Introduction to Health Systems

 

This is a 10 unit short course developed by David Bishai of

Johns Hopkins University and the Health Systems Board under

the sponsorship of Future Health Systems (www.futurehealthsystems.org). 

Goal of the course:

To familiarize students with the syndromic study of health systems

Access the course

About this course 

Health systems (plural) are the overlapping institutions that determine how a population organizes preventive and curative activities to guard health and cure disease. Health systems are to the maintenance of population health similar to what organ systems are to the health of the human body. There are multiple systems and breakdown of one affects the breakdown of others. Health systems deploy health workers, drugs, facilities, financing, and governance. Like organ systems, health systems break down in predictable patterns and lead to syndromes that can be diagnosed and addressed.

Dysfunctional health systems are why thousands of effective low-cost health interventions remain on the shelves while people suffer and die. Dysfunctional health systems leave people vulnerable to financial catastrophe. Failure to manage health resources judiciously permits not just waste, but the delivery of inappropriate or harmful services. While many lament how little research addresses the development of “new cures” for the diseases of the poor, the inexcusable tragedy is the world’s failure to deliver affordable and effective “old cures” to treatable and preventable diseases. Diarrhoea, pneumonia, TB, malaria, are all easily and cheaply treatable. Their persistence around the world is a testament to failed health systems more so than a lack of scientific prowess.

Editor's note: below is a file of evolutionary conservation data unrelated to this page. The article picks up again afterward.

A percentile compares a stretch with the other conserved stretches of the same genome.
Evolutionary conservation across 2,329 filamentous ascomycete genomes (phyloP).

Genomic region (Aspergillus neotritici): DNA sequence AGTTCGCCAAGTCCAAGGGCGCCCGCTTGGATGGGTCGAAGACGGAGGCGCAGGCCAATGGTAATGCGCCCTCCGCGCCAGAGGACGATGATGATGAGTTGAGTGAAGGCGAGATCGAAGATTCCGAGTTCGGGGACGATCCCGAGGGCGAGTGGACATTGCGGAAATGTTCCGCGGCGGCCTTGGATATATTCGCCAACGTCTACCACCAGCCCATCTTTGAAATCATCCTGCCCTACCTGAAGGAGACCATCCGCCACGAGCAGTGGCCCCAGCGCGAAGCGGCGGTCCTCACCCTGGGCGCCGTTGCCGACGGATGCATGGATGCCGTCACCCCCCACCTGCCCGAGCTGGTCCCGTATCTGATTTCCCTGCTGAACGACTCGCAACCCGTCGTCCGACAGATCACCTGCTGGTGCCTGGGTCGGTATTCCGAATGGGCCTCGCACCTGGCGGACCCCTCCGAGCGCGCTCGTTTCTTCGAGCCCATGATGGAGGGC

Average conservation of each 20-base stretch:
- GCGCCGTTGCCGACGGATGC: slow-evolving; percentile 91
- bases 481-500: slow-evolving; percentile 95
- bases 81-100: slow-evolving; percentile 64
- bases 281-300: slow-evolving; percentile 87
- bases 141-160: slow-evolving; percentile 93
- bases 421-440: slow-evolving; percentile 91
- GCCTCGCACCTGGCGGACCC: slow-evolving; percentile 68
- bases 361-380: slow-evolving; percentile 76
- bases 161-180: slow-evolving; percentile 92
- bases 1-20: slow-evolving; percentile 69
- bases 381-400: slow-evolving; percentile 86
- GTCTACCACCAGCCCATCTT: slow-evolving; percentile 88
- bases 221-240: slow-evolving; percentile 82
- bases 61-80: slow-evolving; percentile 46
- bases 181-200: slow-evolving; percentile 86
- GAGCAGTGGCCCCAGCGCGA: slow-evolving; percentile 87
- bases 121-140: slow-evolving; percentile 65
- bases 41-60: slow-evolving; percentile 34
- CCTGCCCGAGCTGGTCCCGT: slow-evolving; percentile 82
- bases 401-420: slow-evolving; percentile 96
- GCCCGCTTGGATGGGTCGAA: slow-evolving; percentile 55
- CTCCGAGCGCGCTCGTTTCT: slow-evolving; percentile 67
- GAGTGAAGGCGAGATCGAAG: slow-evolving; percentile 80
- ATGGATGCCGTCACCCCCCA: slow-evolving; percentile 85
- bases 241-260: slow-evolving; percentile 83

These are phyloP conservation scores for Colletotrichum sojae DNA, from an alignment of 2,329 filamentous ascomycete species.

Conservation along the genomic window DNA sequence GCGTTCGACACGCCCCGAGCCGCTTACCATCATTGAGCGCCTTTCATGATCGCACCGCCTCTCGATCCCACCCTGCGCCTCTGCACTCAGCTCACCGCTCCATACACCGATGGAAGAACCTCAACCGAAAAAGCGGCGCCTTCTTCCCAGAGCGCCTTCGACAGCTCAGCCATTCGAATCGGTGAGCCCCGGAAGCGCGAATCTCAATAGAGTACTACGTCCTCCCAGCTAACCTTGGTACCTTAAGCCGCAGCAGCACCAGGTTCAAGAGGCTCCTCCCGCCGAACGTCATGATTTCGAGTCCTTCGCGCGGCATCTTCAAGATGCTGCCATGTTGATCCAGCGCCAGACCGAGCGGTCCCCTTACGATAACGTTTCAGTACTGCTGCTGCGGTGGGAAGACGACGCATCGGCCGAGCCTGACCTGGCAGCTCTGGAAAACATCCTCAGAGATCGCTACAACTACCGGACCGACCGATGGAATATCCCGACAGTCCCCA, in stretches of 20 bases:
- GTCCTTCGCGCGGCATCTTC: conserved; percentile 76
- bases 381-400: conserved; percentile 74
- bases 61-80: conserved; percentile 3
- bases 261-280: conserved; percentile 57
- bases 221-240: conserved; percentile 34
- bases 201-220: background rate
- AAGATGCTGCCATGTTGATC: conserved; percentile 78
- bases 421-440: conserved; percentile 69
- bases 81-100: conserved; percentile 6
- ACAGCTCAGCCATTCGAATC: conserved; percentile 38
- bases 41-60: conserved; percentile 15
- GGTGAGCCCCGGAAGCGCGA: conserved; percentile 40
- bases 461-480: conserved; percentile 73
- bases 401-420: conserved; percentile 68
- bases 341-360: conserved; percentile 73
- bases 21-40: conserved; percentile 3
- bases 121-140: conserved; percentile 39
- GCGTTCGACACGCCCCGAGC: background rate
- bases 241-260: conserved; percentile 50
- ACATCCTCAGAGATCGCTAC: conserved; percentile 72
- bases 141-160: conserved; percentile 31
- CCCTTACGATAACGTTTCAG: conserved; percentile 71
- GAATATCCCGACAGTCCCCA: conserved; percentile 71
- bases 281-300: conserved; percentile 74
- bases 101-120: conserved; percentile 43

What will you learn

Upon completing this course students will be able to:

  1. Apply the theory of economic systems to the study of health systems
  2. Distinguish the principal institutions, agents, and units that constitute a nation’s health systems
  3. Identify the principal syndromes of dysfunction in health system
  4. Critically evaluate promising attempts to manage dysfunctional health systems and how the social and political context can affect reform
  5. List ways to engage the policy reform process and how to adapt this process locally
Last modified: Wednesday, 24 June 2015, 4:56 AM